The early bird catches the worm, so the saying goes.
But it is important that the worm is identifiable before the bird has a good chance of catching it. This week saw Bridge Investment Group add its name to a growing list of private equity real estate firms bent on capitalizing on one particular worm: US opportunity zones.
The Salt Lake City, Utah-based manager has already gleaned more than $500 million of potential investments for a wide range of property types that portend to fit in these state-circled areas of the country.
Under the new opportunity zone program, passed under the 2017 Tax Cuts and Jobs Act, taxpayers qualify for benefits when making investments in designated areas. Investors can qualify for a deferral and partial reduction in the inclusion of taxable income for capital gains that were reinvested into designated zones. Those holding the investment for at least 10 years may qualify for a permanent exclusion from taxable income on capital gains related to the sale or transfer of an investment.
The US Department of the Treasury and Internal Revenue Service added opportunity zone designations for the latest four states on June 14, bringing the total number of zones to 8,700 across the country. It was the final designation round, meaning there are now opportunity zones designated in all 50 states, the District of Columbia and five US territories. Geographies range widely from rural areas to urban centers, and the market opportunity is large: there is an estimated $6.1 trillion of unrealized capital gains that qualify for the investments, according to the Washington, DC-based thinktank Economic Innovation Group.
Unsurprisingly, several firms have launched, or announced plans to start, funds focused around opportunity zone investments. New York-based RXR Realty is reportedly seeking $500 million for the strategy, and venture capital firm Revolution has launched a direct real estate platform that will include opportunity zone investments. Normandy Real Estate Partners, which focuses on investments in the northeast and mid-Atlantic region, is also reportedly raising an opportunity zone fund targeting $250 million.
However, the legislation is still in its infancy and the Treasury Department and IRS will need to give more detailed guidance before these firms can invest with certainty that they know the rules of engagement.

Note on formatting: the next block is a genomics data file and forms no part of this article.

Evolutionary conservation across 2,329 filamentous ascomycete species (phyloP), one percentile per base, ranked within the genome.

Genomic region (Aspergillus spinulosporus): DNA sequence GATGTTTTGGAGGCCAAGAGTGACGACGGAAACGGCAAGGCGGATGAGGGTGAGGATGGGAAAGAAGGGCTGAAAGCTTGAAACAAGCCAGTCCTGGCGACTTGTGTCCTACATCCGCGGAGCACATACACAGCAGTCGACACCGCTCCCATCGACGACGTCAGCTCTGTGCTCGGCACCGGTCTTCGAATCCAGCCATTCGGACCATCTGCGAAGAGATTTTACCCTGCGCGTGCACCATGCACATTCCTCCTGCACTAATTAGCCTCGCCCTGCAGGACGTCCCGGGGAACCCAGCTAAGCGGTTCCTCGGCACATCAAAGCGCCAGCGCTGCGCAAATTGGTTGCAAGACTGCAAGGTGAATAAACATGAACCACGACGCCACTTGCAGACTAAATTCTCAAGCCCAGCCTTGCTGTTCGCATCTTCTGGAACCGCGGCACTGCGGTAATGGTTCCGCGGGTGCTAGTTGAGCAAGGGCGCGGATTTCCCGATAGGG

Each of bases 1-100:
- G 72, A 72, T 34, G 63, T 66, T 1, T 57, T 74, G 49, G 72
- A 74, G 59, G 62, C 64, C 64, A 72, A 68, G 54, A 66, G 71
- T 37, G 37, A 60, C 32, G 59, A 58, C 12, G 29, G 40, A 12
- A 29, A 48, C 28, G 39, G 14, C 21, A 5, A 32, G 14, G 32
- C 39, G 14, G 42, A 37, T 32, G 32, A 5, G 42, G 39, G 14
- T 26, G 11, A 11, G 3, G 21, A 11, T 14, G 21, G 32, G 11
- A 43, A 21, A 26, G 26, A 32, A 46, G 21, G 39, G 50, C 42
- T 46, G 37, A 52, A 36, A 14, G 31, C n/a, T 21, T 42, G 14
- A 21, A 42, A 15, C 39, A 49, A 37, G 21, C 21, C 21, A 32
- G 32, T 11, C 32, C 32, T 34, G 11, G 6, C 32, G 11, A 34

A qualified opportunity fund is defined as an investment vehicle organized as a corporation or partnership with the intention of investing in a qualified opportunity zone property. One initial concern is that a limited liability company may not be eligible to receive qualified opportunity fund status, even if it would be classified as a corporation or partnership for federal tax purposes.
A qualified opportunity fund must also pass a 90 percent asset test, wherein the fund shows that 90 percent of its assets are qualified opportunity zone property. An asset would qualify if its original use began with the fund or if the asset, which was purchased after December 31, 2017, has been substantially improved over a 30-month period. It is unclear whether land would be considered “original use” or whether it could be considered substantially improved through construction. In the case of a property being part land and part building, for instance, would substantially improving the building alone be enough?
In addition, local municipalities may add their own restrictions and rules to encourage specific types of property investments. For example, they can impact the way real estate investments will be made in the opportunity zones through zoning restrictions and permits.
Investment managers will need to be ready to react quickly to any updates to the legislation and they will want to be flexible with their strategy. Potential changes to the legislation and additional rules imposed by local municipalities must also be accounted for in the underwriting of assets.
The tax benefits presented by the policy are certainly attractive to investors, but opportunity zone investment pioneers will face the challenge of interpreting vague rules and coming up with strategies that account for the risk posed by these uncertainties.
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